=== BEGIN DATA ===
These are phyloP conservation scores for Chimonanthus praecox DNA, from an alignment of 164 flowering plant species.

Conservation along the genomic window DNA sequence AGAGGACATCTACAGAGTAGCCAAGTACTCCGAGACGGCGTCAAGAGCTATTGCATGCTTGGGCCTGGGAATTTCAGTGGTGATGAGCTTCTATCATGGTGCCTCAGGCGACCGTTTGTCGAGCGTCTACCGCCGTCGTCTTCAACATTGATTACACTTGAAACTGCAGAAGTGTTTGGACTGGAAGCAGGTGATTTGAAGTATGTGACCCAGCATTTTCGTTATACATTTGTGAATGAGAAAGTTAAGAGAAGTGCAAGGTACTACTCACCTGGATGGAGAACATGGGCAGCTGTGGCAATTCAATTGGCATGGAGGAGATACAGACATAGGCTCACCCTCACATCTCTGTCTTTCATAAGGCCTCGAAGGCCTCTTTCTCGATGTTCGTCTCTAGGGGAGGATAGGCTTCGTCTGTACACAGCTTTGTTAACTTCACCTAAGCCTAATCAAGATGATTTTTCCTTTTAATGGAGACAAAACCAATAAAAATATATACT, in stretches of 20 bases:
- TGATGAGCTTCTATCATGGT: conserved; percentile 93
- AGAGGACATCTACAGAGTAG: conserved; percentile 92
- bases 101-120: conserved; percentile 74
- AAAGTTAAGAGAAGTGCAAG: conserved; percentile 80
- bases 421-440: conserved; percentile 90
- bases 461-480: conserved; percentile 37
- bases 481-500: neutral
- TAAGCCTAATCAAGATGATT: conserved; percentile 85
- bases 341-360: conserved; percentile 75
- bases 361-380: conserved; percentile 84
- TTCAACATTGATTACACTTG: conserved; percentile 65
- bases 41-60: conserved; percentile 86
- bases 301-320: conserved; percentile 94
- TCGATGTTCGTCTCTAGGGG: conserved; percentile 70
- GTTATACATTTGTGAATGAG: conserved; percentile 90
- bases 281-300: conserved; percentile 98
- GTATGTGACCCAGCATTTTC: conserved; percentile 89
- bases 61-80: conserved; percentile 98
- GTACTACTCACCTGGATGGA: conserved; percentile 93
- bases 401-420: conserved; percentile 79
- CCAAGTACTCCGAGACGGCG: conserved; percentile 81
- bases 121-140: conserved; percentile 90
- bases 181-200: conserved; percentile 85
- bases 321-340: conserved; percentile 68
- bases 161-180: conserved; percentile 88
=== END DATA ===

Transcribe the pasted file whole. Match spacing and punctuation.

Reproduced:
These are phyloP conservation scores for Chimonanthus praecox DNA, from an alignment of 164 flowering plant species.

Conservation along the genomic window DNA sequence AGAGGACATCTACAGAGTAGCCAAGTACTCCGAGACGGCGTCAAGAGCTATTGCATGCTTGGGCCTGGGAATTTCAGTGGTGATGAGCTTCTATCATGGTGCCTCAGGCGACCGTTTGTCGAGCGTCTACCGCCGTCGTCTTCAACATTGATTACACTTGAAACTGCAGAAGTGTTTGGACTGGAAGCAGGTGATTTGAAGTATGTGACCCAGCATTTTCGTTATACATTTGTGAATGAGAAAGTTAAGAGAAGTGCAAGGTACTACTCACCTGGATGGAGAACATGGGCAGCTGTGGCAATTCAATTGGCATGGAGGAGATACAGACATAGGCTCACCCTCACATCTCTGTCTTTCATAAGGCCTCGAAGGCCTCTTTCTCGATGTTCGTCTCTAGGGGAGGATAGGCTTCGTCTGTACACAGCTTTGTTAACTTCACCTAAGCCTAATCAAGATGATTTTTCCTTTTAATGGAGACAAAACCAATAAAAATATATACT, in stretches of 20 bases:
- TGATGAGCTTCTATCATGGT: conserved; percentile 93
- AGAGGACATCTACAGAGTAG: conserved; percentile 92
- bases 101-120: conserved; percentile 74
- AAAGTTAAGAGAAGTGCAAG: conserved; percentile 80
- bases 421-440: conserved; percentile 90
- bases 461-480: conserved; percentile 37
- bases 481-500: neutral
- TAAGCCTAATCAAGATGATT: conserved; percentile 85
- bases 341-360: conserved; percentile 75
- bases 361-380: conserved; percentile 84
- TTCAACATTGATTACACTTG: conserved; percentile 65
- bases 41-60: conserved; percentile 86
- bases 301-320: conserved; percentile 94
- TCGATGTTCGTCTCTAGGGG: conserved; percentile 70
- GTTATACATTTGTGAATGAG: conserved; percentile 90
- bases 281-300: conserved; percentile 98
- GTATGTGACCCAGCATTTTC: conserved; percentile 89
- bases 61-80: conserved; percentile 98
- GTACTACTCACCTGGATGGA: conserved; percentile 93
- bases 401-420: conserved; percentile 79
- CCAAGTACTCCGAGACGGCG: conserved; percentile 81
- bases 121-140: conserved; percentile 90
- bases 181-200: conserved; percentile 85
- bases 321-340: conserved; percentile 68
- bases 161-180: conserved; percentile 88